Japan’s proposed INDC “inadequate” and opposite to its G7 commitment - Climate Action Tracker

Japan can almost reach its proposed – and “inadequate” – INDC – target without taking any further action, the Climate Action Tracker (CAT) said today. In the wake of the G7 decisions to decarbonise their economies, Japan appears to be heading in the opposite direction.

Date2015, June 09
Sunset on Mount Fuji, Matsudo, Chiba, Japan. ©Photo by t-mizo courtesy Flickr
 

Key points from analysis (full analysis here):

Japan’s draft INDC includes an emissions reduction target of 26% below 2013 emission levels by 2030, (equivalent to 18% below 1990 levels by 2030). Japan intends to use forestry accounting and its overseas crediting mechanism to meet its target – reducing the domestic target for industrial greenhouse gas emissions to 16-20% below 2013 (7-11% below 1990).

The Climate Action Tracker rates this target as “inadequate”: if all countries adopted this level of ambition, warming would likely exceed 3-4°C in the 21st century.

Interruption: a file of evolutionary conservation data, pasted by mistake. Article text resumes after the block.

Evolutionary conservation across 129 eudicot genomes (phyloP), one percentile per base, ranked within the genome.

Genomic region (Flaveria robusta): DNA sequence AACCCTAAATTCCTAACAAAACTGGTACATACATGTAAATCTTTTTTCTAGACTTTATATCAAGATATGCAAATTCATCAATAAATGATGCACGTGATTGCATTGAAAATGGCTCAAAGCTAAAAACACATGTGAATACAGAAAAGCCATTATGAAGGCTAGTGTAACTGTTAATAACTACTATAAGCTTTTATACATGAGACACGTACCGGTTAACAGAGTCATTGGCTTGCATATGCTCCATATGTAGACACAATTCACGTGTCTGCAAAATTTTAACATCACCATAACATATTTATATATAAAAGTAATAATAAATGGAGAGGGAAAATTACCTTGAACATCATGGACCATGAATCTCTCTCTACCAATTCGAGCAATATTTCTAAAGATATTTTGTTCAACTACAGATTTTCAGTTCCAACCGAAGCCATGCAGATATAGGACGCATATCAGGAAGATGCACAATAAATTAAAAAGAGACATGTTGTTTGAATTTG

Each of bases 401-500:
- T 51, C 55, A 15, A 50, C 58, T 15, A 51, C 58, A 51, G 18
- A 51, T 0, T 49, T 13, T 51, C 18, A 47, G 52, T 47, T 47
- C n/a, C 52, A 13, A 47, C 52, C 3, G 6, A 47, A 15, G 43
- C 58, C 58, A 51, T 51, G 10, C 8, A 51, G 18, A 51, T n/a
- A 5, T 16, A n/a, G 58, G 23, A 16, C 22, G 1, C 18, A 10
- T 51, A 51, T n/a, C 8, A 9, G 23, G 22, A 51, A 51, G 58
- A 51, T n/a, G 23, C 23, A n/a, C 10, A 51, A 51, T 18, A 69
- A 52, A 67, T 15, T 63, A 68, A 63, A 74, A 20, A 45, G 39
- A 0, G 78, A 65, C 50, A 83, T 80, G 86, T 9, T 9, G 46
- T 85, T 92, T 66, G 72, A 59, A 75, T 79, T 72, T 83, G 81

Japan’s energy strategy is completely out of line with what’s needed to transform the energy sector to a low carbon economy, with coal-fired plants set to play an increasingly important role.

The Government’s aim for a 46-48% power plant base load (coal or nuclear) by 2030 is the opposite of what countries moving to a low carbon society are doing, as they make the paradigm shift to renewable energy.

“Japan’s proposed energy strategy will not only delay its shift to a low carbon economy, it will also put Japanese industry at a competitive disadvantage with other countries that are currently undertaking these shifts,” said Niklas Höhne of NewClimate Institute. “Japan agreed in the G7 communique to complete the transition of its energy system towards decarbonisation by 2050, which is not possible with the current draft INDC,” he said.

Another significant issue is the absence of consideration of a 2025 target, with only a 2030 target in the draft. Setting a target for 2030 means locking in “inadequate” action at end of 2015 in Paris for fifteen years, by which time the world could easily be committed to over 3°C warming.

There is also concern in relation to Japan’s proposed overseas crediting system (JCM). According to the draft INDC, JCM credits of a value of 50 – 100 MtCO2 could be applied to the 2030 goal. These credits are to be obtained from Japan’s own bilateral offset programme that includes the installation of coal power stations in developing countries.

“Japan’s plans to build coal fired power plants at home, and its international funding of coal plants, no matter how efficient, could undermine global efforts to decarbonise the energy system,” said Bill Hare of Climate Analytics. “We suggest Japan reviews its coal plans, and revises its INDC to reflect its new G7 commitments.”